You could argue it's a rite of passage for Burlington mayors to hatch a plan to convert the defunct Moran power plant from the waterfront's chief eyesore to its crown jewel — and then watch hopes collapse in the face of political challenges and financial realities.
Miro Weinberger canned his predecessor's plan upon assuming office and now, nearly two years into his term, has thrown his weight behind what he says will be the final attempt before the city yields to what he calls "the wrecking ball of Damocles."
The mayor announced his plan, along with a slate of other waterfront projects that would draw on tax-funded financing, at the ECHO Lake Aquarium and Science Center on January 13. Joining him at the much-anticipated event were city officials, city councilors, experienced developers and two conspicuously young faces: University of Vermont seniors Tad Cooke and Erick Crockenberg.
Think again. Cooke and Crockenberg, along with their more seasoned business partner, Charlie Tipper, conjured up the $26 million plan that won the endorsement of Weinberger and, later, the Burlington City Council. That means if voters approve the plan on Town Meeting Day, the project will benefit from $6.3 million in tax-increment financing, or TIF (see sidebar). If they don't, or if developers can't pull off the project, Weinberger plans to end the mayoral ritual and demolish the plant.
"I think what Burlington voters want is resolution," he said.
The "New Moran" plan is the latest proposal to turn the 61-year-old, seven-story coal plant — which has sat dormant for the last three decades — into a functional public space. This one may be less fanciful than some of the failed proposals that preceded it — there's no ice-climbing wall, for example. It features a Flynn-size performance space, along with restaurants, a brewery, a maker studio and a community garden center.
The most pressing question, of course, is, can this team raise the money required? And if it does, will the venture be financially sustainable? There are, in Tipper's own assessment, "a million ways this thing can fail."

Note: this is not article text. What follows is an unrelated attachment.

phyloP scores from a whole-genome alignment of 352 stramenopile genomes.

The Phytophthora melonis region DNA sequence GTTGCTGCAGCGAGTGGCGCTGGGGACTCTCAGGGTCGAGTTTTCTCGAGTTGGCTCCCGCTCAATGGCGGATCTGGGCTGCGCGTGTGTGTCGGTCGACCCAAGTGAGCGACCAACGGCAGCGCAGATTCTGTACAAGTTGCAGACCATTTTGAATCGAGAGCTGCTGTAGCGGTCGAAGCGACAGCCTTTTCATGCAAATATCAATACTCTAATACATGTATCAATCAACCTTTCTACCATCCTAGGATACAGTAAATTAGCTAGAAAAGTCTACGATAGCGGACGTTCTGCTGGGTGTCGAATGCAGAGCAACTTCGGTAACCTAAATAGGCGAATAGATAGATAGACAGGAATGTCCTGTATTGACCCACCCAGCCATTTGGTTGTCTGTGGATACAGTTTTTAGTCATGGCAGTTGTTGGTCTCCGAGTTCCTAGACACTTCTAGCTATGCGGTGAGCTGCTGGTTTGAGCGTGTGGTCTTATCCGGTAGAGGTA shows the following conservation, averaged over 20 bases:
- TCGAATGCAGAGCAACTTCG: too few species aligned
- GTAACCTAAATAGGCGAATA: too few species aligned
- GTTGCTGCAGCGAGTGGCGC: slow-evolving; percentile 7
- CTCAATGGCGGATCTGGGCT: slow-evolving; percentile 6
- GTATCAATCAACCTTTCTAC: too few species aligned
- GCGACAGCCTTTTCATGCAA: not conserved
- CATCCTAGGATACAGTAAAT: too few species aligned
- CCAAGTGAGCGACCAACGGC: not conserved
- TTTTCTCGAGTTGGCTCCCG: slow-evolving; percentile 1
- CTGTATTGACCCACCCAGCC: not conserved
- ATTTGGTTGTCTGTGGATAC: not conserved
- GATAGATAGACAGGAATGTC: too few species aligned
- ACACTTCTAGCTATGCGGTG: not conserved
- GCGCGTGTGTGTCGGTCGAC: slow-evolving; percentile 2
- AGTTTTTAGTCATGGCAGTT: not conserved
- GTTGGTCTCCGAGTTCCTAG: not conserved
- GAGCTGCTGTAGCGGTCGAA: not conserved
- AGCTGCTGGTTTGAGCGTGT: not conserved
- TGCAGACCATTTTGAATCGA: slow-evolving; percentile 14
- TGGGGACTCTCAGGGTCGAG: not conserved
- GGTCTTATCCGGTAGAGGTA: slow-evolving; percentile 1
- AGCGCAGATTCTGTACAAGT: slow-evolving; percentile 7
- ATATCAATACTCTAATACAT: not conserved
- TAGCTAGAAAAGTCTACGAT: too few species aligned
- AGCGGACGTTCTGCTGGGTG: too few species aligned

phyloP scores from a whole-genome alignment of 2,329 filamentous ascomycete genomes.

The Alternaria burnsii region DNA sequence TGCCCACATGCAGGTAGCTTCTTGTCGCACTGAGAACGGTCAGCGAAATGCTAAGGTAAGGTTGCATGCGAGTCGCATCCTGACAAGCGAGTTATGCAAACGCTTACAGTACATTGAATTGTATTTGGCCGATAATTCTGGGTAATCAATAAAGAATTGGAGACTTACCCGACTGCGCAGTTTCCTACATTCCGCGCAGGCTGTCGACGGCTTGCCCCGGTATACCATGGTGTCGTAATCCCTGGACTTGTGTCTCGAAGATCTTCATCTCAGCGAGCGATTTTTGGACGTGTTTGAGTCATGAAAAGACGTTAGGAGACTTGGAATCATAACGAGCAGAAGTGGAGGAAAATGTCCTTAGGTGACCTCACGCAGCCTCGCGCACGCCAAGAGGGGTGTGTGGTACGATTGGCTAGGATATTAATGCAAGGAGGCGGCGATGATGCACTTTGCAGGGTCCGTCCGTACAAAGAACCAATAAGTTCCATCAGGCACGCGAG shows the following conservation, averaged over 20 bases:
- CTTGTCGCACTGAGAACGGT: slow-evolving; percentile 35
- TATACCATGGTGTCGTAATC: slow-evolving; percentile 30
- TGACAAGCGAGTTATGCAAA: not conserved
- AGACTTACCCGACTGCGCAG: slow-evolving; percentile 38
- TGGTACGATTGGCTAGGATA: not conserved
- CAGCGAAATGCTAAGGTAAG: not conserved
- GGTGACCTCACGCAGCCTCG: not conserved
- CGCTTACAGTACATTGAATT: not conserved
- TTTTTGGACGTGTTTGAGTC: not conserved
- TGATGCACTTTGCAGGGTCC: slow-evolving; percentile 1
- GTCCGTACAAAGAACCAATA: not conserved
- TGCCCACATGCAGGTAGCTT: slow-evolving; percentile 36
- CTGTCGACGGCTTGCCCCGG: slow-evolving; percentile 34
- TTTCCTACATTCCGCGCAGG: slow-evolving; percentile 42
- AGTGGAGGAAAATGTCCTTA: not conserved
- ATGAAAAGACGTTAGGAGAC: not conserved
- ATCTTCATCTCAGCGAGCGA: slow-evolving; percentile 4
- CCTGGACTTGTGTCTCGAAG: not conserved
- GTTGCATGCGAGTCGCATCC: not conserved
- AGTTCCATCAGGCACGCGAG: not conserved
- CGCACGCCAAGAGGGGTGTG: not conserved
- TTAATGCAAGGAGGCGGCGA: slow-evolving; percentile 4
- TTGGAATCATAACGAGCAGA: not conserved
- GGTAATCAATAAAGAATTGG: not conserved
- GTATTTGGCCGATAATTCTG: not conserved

Crockenberg and Cooke grew up together in Charlotte and trace their friendship back to a middle school art class. Fast forward approximately a decade to 2012, and both were college juniors studying renewable-energy systems at UVM and sharing an apartment in the Old North End. On July 4, they were strolling through Battery Park in the wake of a serious rainstorm, taking stock of the damage.
Their attention turned to the hulking coal plant. Wondering why nothing had been done with it, Cooke remembered one of them saying, "I don't see why we can't make this happen."
A week later, Crockenberg followed up on that casual query by sending an email, out of the blue, to the mayor.
He wrote, "A couple UVM friends and I have been mulling over ideas, and are wondering if it would be possible to get some basic architectural/layout plans, as well as a brief overview of what is currently being done for refurbishment of the Moran plant. We would love to put some of our ideas onto paper, and potentially work them into a larger design project this coming semester."
Crockenberg and Cooke knew next to nothing about the plant's history. But rather than dismissing their inquiry, a member of the mayor's staff responded, referring them to Burlington's Community and Economic Development Office. Emboldened, they spent much of that summer brainstorming in coffee shops, pestering city officials, picking the brains of family friends and researching the plant's backstory.
By the time the city launched its Public Investment Action Plan (PIAP) in early 2013 to solicit waterfront-development proposals that would draw on TIF funds, the duo was ready with a proposal for Moran — one of about 50 submitted in the initial round.
By fall the PIAP committee had narrowed the field to 29, and in early January Weinberger made his picks. Roughly one and a half years after that day in Battery Park, Cooke and Crockenberg stood alongside the mayor as he asked the city to send millions of dollars their way.
Both have finished their college credits and say they are working full time on the project. Cooke also waits tables 30 hours a week at Winooski's Misery Loves Company; Crockenberg keeps busy with ballroom dancing, pottery and drawing classes. Both will graduate this spring.
The mayor says that Cooke and Crockenberg's enthusiasm drew him in, but what sold him on the project was the cadre of experienced developers, fundraisers, engineers, architects and potential tenants they had enlisted by the time the proposal landed on his desk.
"The partnerships, reflected in their proposal, with established local individuals and organizations that have been successful is very meaningful to me," said Weinberger.
Tipper, a seasoned fundraiser, was a crucial recruit for the UVMers. Tipper had also submitted a plan for the Moran Plant, but the PIAP committee gave top ranking to the Cooke/Crockenberg approach, so the three decided to join forces.
"Along come Tad and Erick with basically the perfect skill set to fill in all the blanks in my equation," Tipper said. "And if I may be so bold, I think they felt the same way. They needed someone with experience under their belts."
What exactly is the skill set of two UVM undergraduates finishing up a self-designed major in "ecological food and energy systems?"